A freelancer’s guide to Portland
Portland, Oregon is quickly becoming a top destination for tech and remote workers and it’s easy to see why. Most often described as “pleasant,” the city offers tons of nature and greenery, great food, plenty of trendy coffee shops, and pleasant weather. Although housing costs are increasing, it’s still a relatively affordable place to live as well. As more people pursue remote work – and some get priced out of the Bay Area – tech workers and freelancers across industries are flocking to Portland. Having just spent a month there myself, I’m personally finding it difficult to say goodbye.
With that, we’re excited to introduce a new series exploring one of the best cities for freelancers each month. We’ll weigh the pros, cons, amenities, opportunities and challenges of each. And we’re kicking it off with Portland! After learning about Portland below, check out our guide to San Francisco and Oakland, CA or New York City and Brooklyn.
Freelancer livability score: 8/10
Portland isn’t all flannel and tattoos – although there’s plenty of both. The general vibe is artsy and creative with an active edge. The sun doesn’t set until 9pm in the spring and summer, so there’s ample time to enjoy one of the city’s many hikes featuring waterfalls or views of Mt. Hood after work. Residents also like exploring the coast and camping in one of the many surrounding areas. And because so many residents don’t have traditional careers, they’re not restricted to weekends only.
A photo posted by NICK CARNERA | PDX (@nickcarnera) on
The one downside to the vibe is that you’ll often hear people talk about the negative results of the growing city. People who make higher incomes are moving in and driving housing demand, leading to higher prices in a competitive market and causing current residents with local jobs to move out of Portland proper. This occurrence is an unfortunate reality of a growing city.
However, there are positive aspects to a growing city as well. Local Peep Hannah Barrett said, “This, of course, means that your competition increases, but your core market for clients and customers grows as well. If you establish yourself as a core member of the community here, there is a great network and a huge amount of work to be had.”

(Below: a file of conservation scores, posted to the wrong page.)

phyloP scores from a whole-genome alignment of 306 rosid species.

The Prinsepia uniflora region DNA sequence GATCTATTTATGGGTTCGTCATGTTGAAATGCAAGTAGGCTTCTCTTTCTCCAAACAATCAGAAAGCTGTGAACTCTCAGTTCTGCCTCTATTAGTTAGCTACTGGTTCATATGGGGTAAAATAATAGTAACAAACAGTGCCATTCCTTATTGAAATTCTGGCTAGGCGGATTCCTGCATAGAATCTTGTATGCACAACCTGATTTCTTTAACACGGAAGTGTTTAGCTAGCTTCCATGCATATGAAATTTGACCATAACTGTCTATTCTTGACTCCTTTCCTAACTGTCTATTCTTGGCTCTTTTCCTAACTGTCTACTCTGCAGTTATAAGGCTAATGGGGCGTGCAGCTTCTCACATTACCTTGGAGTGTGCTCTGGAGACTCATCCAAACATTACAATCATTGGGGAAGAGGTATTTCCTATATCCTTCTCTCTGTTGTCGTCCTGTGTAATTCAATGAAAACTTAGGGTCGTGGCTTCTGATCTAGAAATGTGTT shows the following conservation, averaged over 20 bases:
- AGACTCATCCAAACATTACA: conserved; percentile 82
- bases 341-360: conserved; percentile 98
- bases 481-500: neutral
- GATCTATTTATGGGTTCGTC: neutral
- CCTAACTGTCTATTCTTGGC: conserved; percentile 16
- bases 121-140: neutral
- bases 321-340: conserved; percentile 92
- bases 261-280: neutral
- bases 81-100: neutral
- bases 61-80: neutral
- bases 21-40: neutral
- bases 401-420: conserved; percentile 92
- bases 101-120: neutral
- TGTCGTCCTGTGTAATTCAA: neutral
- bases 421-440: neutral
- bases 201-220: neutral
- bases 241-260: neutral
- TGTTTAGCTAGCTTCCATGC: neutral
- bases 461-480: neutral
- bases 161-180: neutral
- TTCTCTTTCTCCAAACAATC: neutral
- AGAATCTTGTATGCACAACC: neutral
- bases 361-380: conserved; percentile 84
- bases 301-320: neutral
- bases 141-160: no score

Job opportunities for freelancers
Local Peep Hiedi Anspaugh said, “Connecting with the freelance and/or small business community is extra-important, but it definitely takes some digging around to find the best ways to do this. I did my own community meetups for a while with a small group of people I met through CMX and CloudPeeps.” She added, “Smaller companies here don’t want to pay very much for things like digital marketing and social media, so it’s harder to be able to support yourself 100% with freelance work. And there are no community manager-specific meetups here yet.”
Although Heidi has a valid point, it doesn’t apply to freelancers who work remotely with clients across the country or around the globe. If you haven’t already, I highly suggest creating a CloudPeeps profile and checking out the creative remote work options on the platform!
Peep and Oregon native Dusti Arab says that you won’t find many people who are serious about their careers and there aren’t many local full-time freelancers.
Hannah had a different perspective. She added, “Generally, Portland as a whole is very accepting of a non-traditional career. Everyone either has a creative side-gig or has some sort of long-term self-propelled goal. Additionally, making your own way in your field without the traditional internal ladder-style growth is prevalent. I’ve started to see an increased amount of individuals just in the last few years take their careers by the reins. Even though Portland is not yet a huge freelancing hub, I bet it will be in the next 5-10 years.”
The layout and transportation situation
Portland is essentially a bunch of really cool neighborhoods, all about a 15-minute drive or 30-minute bike ride or less away from each other. The Tri-Met bus system doesn’t have a ton of lines compared to larger cities, but it’s clean and efficient and will likely get you far enough. Uber and Lyft drivers are also ample in the city. I had a friend’s car for a few days. I have to say, it was pretty handy having the option, but you definitely don’t need one to live there.
Hannah says, “100% one of the best things about living here is the condensed, accessible city. I bike everywhere I go. Should it be excessively rainy (maybe just a few days a year), I hop on a bus or train. Between bikes and public transit, I have all of my bases covered.”